But what can be done about those poisonous, destructive extremist beliefs? Throughout Air Logic, Marks provides a handful of answers toward the complicated third path we’ve talked so much about in other arenas. In the context of her metaphor, the inflexible conviction of an air witch is both a strength and a weakness, ideally tempered throughout life with education as well as external checks and balance. The major flaw of air logic, as Norina has explained many times previously, is that it is weak to powerful belief. Often, when faced with fire logic from Zanja, Norina has thrown her hands up and admitted she can’t perceive if it’s factual truth or not because Zanja believes her stories so much they are true to her, inside her heart and mind.

Air logic slips into dangerous territories when used to manipulate belief or when unable to parse belief from fact. The air children—including the traitor, Maxem—are in the process of learning from Norina that their instinctual drive to be right at all times is a deep-seated flaw as much as it is a raw power. After all, if one becomes so internally convinced that everything they believe is correct at any time, it legitimates monstrous abuses of power. Checks against this are needed, as is the ability to listen to other people’s logics and change one’s mind, inflexible though it might be. Maxem’s encounter with Saugus as a child was the first time he faced someone who understood him flat out and wasn’t made uncomfortable by him. He would do anything for that acceptance, and because he is unable to sort out belief and certainty, he falls direct into Saugus’s control without question.

Conversely, after Chaen begins to integrate out of her extremist sect into life with the G’deon and her government, the major difficulties she has are all related to her inflexible belief systems and the pain of being wrong. Admitting to one’s flaws and cruelties, admitting to having believed in error, is presented as a slow and hideously uncomfortable process that takes constant challenge. As commander Kamren observes to Chaen, discussing paladin philosophy and the process of changing one’s political position based on new information: “What a maddening life it is, to be committed to a way of living while also remaining open to all possibilities.”

The striking thing about this observation is the balance it requires between internal certainties and external facts, the emphasis on a willingness to be wrong or for certainties to change. Another angle on the importance of being willing to adapt is the argument that “fire logic awakens air witches to humility,” because fire logic allows for less-than-concrete certainties. While air logic is a moral logic, to use the framework I discussed previously, fire logic is an ethical logic—received moralities have a distinct right and wrong, but ethics require leaps of logic and integration of outside facts, outside influences or opinions.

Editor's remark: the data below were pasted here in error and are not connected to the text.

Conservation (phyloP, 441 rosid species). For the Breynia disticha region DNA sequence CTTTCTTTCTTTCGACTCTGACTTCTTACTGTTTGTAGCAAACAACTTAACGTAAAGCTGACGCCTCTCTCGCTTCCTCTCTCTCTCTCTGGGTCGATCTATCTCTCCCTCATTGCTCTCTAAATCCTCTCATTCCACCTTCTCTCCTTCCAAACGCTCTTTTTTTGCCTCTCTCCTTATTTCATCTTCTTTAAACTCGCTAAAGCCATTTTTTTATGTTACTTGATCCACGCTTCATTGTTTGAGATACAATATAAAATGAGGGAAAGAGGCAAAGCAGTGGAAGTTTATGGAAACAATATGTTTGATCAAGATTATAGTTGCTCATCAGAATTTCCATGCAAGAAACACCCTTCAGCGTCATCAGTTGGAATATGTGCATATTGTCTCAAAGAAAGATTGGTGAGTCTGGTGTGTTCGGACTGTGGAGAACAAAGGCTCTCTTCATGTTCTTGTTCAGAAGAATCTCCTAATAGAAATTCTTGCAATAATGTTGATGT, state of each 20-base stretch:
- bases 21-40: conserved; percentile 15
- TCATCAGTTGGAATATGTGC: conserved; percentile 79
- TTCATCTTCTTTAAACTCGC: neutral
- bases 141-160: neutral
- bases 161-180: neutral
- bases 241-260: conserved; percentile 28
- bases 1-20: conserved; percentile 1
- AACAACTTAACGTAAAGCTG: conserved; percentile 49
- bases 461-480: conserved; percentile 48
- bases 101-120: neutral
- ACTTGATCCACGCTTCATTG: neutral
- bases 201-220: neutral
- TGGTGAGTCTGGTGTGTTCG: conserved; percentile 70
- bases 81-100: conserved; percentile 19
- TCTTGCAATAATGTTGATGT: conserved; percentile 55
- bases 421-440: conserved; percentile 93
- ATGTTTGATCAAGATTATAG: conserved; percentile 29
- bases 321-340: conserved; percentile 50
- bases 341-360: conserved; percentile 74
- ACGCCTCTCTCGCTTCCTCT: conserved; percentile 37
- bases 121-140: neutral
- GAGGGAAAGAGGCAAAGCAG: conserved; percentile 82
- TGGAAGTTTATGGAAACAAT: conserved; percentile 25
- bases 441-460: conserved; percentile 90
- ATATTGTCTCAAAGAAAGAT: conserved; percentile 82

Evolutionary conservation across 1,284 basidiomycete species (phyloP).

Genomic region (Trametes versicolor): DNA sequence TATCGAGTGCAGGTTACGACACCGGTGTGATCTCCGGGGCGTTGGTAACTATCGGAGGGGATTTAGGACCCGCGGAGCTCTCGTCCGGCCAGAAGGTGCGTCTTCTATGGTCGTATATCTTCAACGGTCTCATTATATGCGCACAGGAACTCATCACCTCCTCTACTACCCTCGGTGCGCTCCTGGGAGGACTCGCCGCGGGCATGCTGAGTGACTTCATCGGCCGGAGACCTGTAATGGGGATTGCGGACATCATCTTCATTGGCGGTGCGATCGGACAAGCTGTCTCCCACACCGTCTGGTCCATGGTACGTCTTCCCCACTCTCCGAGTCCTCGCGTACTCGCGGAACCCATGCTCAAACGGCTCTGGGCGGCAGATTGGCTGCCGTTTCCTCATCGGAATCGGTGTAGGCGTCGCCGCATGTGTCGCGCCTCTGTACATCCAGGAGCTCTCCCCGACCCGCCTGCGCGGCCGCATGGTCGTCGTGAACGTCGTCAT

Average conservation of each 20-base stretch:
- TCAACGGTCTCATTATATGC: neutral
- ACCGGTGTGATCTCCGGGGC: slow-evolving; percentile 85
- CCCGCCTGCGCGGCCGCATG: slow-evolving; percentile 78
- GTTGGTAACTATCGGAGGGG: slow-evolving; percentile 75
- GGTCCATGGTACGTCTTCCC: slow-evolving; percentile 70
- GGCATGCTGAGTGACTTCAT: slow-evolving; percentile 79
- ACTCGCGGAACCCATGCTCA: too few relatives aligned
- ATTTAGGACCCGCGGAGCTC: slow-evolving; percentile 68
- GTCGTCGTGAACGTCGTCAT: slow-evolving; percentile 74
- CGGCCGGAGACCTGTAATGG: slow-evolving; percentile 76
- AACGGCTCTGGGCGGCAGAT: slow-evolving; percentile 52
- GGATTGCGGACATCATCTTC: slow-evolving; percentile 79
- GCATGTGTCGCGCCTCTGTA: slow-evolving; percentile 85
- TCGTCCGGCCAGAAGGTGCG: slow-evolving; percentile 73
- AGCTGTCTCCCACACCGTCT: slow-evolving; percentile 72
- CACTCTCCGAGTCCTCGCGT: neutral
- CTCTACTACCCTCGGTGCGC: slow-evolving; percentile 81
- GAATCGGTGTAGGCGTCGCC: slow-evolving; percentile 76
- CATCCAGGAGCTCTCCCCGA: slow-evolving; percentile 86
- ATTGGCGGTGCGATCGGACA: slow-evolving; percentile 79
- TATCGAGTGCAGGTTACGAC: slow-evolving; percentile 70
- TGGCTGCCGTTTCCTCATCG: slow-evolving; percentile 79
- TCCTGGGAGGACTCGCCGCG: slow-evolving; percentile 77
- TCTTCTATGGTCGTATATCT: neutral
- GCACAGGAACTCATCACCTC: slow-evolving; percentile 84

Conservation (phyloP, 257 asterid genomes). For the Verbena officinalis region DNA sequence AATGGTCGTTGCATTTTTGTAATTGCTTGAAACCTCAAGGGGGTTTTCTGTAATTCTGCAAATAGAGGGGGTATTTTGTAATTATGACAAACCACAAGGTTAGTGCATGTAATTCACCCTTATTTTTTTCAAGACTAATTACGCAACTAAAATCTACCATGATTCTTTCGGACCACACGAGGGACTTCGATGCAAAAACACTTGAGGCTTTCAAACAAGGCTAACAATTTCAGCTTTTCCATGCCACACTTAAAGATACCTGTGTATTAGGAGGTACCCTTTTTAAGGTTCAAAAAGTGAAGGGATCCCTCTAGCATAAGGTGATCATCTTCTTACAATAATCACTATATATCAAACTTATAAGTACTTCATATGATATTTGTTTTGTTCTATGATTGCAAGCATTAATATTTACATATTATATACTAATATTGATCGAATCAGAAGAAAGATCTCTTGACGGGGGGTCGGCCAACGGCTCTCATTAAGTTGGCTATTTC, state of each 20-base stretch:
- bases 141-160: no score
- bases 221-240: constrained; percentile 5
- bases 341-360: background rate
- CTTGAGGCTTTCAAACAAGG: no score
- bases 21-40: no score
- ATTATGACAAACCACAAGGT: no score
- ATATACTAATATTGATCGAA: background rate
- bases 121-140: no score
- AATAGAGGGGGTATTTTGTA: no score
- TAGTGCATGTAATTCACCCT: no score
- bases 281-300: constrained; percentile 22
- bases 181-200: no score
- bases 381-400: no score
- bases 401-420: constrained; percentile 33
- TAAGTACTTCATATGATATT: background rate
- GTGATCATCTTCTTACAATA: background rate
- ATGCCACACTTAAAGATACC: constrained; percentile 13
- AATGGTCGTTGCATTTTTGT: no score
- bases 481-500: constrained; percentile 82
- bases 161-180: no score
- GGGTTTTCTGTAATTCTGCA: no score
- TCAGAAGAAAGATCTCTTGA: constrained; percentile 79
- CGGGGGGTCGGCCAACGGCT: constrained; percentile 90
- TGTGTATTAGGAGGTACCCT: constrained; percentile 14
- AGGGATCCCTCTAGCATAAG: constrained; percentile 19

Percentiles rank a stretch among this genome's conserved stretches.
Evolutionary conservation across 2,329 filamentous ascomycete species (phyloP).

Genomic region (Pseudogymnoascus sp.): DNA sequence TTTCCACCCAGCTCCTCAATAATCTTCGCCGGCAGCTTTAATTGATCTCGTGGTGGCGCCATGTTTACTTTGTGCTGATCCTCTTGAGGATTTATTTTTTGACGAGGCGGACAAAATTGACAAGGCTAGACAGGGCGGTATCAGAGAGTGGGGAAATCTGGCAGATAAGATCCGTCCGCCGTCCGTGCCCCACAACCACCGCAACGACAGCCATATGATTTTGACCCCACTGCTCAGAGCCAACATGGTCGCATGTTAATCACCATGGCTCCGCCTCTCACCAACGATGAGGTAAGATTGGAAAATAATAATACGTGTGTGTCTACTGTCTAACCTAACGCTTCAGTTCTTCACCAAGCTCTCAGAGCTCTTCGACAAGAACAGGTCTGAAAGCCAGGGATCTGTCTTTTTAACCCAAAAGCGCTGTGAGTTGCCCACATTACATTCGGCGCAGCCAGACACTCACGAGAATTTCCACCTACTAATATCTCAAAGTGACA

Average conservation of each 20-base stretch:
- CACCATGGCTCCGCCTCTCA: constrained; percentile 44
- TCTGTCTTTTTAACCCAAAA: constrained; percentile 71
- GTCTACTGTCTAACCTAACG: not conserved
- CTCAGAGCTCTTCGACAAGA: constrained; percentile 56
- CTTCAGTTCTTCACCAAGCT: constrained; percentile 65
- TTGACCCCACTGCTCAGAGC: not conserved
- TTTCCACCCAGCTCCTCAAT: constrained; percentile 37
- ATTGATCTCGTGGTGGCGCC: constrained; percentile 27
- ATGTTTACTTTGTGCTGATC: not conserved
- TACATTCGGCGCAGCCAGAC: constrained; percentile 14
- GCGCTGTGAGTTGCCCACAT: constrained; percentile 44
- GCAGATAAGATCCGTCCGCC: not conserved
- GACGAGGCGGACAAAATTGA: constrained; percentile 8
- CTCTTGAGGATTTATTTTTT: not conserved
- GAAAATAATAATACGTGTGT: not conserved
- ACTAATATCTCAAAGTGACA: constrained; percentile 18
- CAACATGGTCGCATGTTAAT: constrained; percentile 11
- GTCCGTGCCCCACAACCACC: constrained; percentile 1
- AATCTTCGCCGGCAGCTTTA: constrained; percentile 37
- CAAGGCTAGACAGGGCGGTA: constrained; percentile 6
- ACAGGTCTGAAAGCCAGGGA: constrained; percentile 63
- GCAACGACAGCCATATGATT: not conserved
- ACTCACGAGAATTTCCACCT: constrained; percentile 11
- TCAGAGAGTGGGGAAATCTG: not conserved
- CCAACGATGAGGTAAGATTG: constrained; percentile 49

Moral logics are inflexible, forming the base of political and religious extremism and discouraging individual thought or philosophical inquiry, while ethical logics encourage debate, complexity, and empathy without sacrificing the idea of the good. Fire and air balance one another by contradiction, frustration, and challenge. However, sometimes that’s what you need—a good kick in the ass to startle you out of your rut of regular belief. Norina has served that purpose for Zanja and vice versa. The real political and social goal of the new government, as Zanja and her associates determine via a complex card reading, is to create for their people a “poised and unified balance”—as opposed to a stagnant or inflexible one. Poise refers in this case to the poise of muscles ready to spring, while unity allows for the settling that allows families to grow and contentment arise.

As for the government that can make that kind of flexible but reliable social order possible, the elements in harmony provide checks and balances—as does having a team of advisors from different backgrounds all listening to one another and adapting as much as possible for the best shared outcome. Those crowded, liminal arenas of debate by necessity require the most work but are also the most productive spaces. The black-and-white certainty of air logic is perhaps fastest and sharpest, but it is not necessarily correct. People need to be allowed to change and grow. The discipline of hope that Marks argued for in the first novel in this series involves, in part, believing that people have the fundamental capacity to do better.